But I made it over.

Fife to Edinburgh

Triumphant crap photo from Fife to Edinburgh!

Of course, the problem with my plan was that once I was over I had to come back. Bit of a flaw really, seeing as the Forth Road Bridge should actually be called the Bridge of Doom.

A quick Mars bar to give me some suger and calm my nerves and I made the return crossing. It wasn’t pretty (well, actually it was gorgeous but you know what I mean). I had to start talking to myself to get over without having a meltdown. Or maybe I did have a meltdown because I was talking to myself?

Bike on Forth Road Bridge

Bike was not fussed by Forth Road Bridge

There’s no denying the views were spectacular, but I was too scared to get off the bike and take any photos. I thought I might drop through the railings or be blown off the side or crash or be too nervous to get back on the bike again. Or the worst fate of all, lose my phone to the watery deep below me. So I didn’t stop.

In a nutshell I crossed the bridge and almost immediately came back. It was windy and terrifying. But good views when I could bear to tear my eyes away from the path, so silver linings and that.

Still scarred and sweating from my bridge adventure (disaster), I decided to do a loop rather than a linear route so came back to the city by way of Kirkliston. This little place has many, many new houses; I was impressed by the sheer number of them. I took a right turn in the village and ended up back on quiet rural roads. No sodding suspension bridges to navigate here! Bliss.

Farmland between Kirkliston and Cramond

Farmland between Kirkliston and Cramond

Being in exploration mode I took a little turn off the route and ended up at the back of the airport, which was a dead end. So I had to come back again, but not before taking a photo of the river Almond. Ooh, so pretty.

River Almond

Standing on a regular stone bridge at the River Almond

woods around airport

The woods around the airport

The rural roads were practically empty. There was hardly anyone about, and on a sunny evening in summer I couldn’t imagine many better things to be doing with my time.

Rural road to airport

Rural roads like this a stone’s throw from the city

The loop took me about three hours in total and was about 27 miles. I would have been quicker if I’d had any idea about where I was going. And of course that stupid bridge didn’t help what with me freezing up in fear and pedalling like the walking dead.

Here’s the route I took. I suspect there are better options for riders as I did take a busy road into Kirkliston, but the majority of it was very quiet and lovely. If you have an issue with heights, falling off high things, vertigo, a watery death or are generally risk averse to batshit crazy things to do, feel free to avoid the bridge if you want.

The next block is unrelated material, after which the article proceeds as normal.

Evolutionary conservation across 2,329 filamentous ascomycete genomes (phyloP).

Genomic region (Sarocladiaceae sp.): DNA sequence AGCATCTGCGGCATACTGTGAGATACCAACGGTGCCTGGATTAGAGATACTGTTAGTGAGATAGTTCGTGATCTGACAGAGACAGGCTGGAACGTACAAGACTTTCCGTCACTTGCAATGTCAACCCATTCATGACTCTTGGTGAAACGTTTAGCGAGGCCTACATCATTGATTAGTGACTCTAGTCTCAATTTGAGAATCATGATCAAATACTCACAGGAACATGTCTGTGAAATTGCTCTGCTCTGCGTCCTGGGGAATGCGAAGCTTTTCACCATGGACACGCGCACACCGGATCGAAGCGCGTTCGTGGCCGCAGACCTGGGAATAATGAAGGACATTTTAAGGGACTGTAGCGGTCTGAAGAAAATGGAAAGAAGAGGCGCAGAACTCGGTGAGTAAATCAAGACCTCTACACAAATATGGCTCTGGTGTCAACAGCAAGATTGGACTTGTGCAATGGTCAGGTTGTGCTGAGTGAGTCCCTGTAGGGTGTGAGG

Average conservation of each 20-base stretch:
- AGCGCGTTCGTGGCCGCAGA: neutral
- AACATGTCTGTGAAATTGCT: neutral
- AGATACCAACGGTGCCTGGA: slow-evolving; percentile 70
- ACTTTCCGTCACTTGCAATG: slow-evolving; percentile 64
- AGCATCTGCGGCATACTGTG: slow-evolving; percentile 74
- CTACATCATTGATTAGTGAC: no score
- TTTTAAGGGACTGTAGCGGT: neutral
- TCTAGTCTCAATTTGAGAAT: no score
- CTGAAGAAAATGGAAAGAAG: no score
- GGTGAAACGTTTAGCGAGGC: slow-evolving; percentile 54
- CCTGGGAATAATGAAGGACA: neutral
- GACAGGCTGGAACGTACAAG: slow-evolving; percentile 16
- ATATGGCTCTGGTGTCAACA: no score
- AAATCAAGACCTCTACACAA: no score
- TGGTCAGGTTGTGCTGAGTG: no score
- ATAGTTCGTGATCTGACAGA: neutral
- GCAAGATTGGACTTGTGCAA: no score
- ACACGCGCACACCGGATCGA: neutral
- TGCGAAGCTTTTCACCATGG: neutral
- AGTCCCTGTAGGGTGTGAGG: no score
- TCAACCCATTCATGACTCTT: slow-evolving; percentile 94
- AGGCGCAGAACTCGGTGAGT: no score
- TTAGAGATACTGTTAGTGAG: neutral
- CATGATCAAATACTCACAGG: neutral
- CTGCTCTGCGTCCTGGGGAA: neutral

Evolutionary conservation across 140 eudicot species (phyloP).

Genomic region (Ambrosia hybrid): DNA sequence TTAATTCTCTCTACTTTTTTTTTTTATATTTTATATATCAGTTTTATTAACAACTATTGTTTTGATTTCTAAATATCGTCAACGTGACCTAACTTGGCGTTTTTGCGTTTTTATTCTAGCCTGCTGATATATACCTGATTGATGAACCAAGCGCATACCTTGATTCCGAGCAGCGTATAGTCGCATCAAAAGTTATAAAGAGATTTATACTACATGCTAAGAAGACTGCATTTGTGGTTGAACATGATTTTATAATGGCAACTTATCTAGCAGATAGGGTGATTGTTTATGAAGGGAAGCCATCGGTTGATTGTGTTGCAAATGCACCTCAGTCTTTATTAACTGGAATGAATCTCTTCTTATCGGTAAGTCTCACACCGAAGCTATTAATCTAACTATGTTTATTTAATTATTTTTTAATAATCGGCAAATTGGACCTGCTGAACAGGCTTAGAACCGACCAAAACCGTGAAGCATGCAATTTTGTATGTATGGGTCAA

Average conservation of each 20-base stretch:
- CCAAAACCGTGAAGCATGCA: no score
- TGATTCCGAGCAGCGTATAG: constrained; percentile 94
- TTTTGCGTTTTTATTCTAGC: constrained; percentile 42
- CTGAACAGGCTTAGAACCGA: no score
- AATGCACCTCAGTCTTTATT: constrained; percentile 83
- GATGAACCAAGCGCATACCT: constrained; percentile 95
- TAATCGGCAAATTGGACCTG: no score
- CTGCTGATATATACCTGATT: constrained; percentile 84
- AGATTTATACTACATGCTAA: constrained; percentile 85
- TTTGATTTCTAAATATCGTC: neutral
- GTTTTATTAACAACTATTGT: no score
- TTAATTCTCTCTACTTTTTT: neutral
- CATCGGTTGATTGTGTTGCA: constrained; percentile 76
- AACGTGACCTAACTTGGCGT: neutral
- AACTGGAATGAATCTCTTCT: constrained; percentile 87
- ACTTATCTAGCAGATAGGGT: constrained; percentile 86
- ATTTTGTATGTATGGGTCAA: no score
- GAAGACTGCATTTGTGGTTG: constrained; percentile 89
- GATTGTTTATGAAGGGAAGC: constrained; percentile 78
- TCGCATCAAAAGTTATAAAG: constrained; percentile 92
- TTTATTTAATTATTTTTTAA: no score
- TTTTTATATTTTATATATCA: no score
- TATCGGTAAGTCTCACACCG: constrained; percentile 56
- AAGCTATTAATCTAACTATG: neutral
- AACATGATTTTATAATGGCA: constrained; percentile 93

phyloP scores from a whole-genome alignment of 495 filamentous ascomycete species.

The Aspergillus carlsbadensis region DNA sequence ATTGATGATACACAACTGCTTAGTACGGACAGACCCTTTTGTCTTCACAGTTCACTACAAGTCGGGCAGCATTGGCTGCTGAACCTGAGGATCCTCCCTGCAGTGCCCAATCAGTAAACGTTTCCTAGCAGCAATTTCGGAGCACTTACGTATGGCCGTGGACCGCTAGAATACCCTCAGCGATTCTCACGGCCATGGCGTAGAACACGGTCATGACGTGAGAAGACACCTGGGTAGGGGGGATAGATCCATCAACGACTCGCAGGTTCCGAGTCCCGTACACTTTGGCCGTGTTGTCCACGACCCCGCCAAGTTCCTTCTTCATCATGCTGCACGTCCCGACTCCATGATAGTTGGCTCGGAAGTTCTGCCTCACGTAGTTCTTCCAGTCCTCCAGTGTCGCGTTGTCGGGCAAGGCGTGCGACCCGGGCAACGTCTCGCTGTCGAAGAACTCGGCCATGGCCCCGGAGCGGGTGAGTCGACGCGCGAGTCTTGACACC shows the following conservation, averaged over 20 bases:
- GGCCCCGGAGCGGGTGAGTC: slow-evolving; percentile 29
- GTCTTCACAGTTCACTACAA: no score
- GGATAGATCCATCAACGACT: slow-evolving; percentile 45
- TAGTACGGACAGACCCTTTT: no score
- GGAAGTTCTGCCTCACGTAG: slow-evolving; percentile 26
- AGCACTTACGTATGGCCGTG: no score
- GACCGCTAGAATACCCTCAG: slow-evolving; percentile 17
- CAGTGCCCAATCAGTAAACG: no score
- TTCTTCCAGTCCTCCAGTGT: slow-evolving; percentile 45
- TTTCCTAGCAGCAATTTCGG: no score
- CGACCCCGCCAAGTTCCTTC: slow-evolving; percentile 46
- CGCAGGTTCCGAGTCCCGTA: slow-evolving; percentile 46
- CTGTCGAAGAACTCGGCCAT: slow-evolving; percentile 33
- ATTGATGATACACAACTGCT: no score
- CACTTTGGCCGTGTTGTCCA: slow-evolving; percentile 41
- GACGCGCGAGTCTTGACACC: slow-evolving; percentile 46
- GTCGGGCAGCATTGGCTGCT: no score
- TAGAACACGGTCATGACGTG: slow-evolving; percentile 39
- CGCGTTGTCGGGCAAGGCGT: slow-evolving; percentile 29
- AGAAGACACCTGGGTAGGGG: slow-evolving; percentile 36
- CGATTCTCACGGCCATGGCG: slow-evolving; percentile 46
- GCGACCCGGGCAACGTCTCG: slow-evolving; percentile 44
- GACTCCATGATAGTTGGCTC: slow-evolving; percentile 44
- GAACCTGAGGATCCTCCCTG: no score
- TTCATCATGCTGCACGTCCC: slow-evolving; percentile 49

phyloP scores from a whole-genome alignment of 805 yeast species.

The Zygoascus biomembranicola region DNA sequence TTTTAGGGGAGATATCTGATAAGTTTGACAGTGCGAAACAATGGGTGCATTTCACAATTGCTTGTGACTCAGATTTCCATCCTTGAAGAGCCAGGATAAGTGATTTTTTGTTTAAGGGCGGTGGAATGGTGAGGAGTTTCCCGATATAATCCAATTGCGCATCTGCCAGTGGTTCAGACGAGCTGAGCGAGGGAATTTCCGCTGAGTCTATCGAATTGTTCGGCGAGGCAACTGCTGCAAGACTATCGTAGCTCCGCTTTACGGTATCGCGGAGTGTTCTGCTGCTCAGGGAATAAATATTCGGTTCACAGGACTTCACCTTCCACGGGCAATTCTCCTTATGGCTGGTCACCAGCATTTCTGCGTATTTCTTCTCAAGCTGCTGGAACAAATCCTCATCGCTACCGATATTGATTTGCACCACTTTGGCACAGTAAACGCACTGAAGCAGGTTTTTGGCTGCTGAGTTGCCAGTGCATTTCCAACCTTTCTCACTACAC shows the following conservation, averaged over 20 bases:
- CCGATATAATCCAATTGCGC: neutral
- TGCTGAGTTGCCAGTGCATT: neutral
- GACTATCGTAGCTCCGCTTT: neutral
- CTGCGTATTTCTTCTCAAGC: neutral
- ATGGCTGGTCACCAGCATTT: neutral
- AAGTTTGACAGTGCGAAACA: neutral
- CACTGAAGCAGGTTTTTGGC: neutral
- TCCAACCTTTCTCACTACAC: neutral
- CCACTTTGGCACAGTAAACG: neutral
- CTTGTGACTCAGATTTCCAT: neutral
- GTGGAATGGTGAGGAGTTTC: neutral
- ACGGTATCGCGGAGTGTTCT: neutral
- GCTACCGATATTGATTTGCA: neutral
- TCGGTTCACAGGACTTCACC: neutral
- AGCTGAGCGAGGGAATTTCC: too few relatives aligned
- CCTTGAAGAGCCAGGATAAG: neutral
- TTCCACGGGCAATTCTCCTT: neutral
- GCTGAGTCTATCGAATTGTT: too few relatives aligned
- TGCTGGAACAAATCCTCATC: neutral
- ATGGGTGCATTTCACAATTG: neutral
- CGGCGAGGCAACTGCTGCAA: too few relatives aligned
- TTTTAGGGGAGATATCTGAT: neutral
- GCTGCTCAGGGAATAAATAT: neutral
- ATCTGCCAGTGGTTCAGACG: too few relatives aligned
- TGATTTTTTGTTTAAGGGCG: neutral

Cycling selfie

Happy cycling selfie in the sun

There is nothing better than exploring the world around you on the bike. Especially in summer! If you have any route suggestions for me in this area please do let me know – excluding the bridge. I won’t be doing that solo again any time soon! 🙂

Arun Arund Arran

Back in January I signed up for a wee cycling adventure in Arran with the wonderful local group Lothian Cyclists. After several months of waiting and excitement I took to my bicycle along with 25 other like-minded souls and we headed off to this most beautiful of Scottish islands at the beginning of May.

I had been looking forward to the Arran trip, mostly because I had never really cycled out with the boundaries of my local area and was keen to challenge myself with a 60 mile loop around Arran. The group element was also something I was keen to experience – with over 20 fellow bike fans to ride with I was looking forward to the banter and friendships that might blossom.

Map of Arran

Map of Arran, note the red triangles meaning steep hill…

Upon arrival on the island I had positive vibes that I was going to thoroughly enjoy my challenge of a 60 mile loop around the circumference of the island. The map that greeted me at the ferry terminal gave me a few concerns, what with red triangles peppering the route like an unwanted pizza topping, but I shrugged them off and pedalled the six miles to the Corrie Bunkhouse along with my fellow tourers.

The Corrie Bunkhouse

The Corrie Bunkhouse, at the top of an EXTREMELY steep hill

The Corrie Bunkhouse was at the top of a horrendously steep, unmade road. Traipsing up there with a loaded bike in tow was no fun, but the views at the end were most certainly worth the trouble.

View from the Corrie Bunkhouse

View from the Corrie Bunkhouse

Accommodation was basic (what do you expect for £12 a night?) but after a bad night’s sleep due to excitement, nerves and a weird place I positively sprung out of bed, loaded up on porridge and prepared myself for my ride.

60 miles might not seem a lot for some folk, but this was a big thing for me. Having only managed 40 miles in one go prior to my adventure, I was a bit concerned I would have problems keeping up and managing the route. But once I got started the views and experience melted my worries away.

East coast of Arran on the way to Brodick

East coast of Arran on the way to Brodick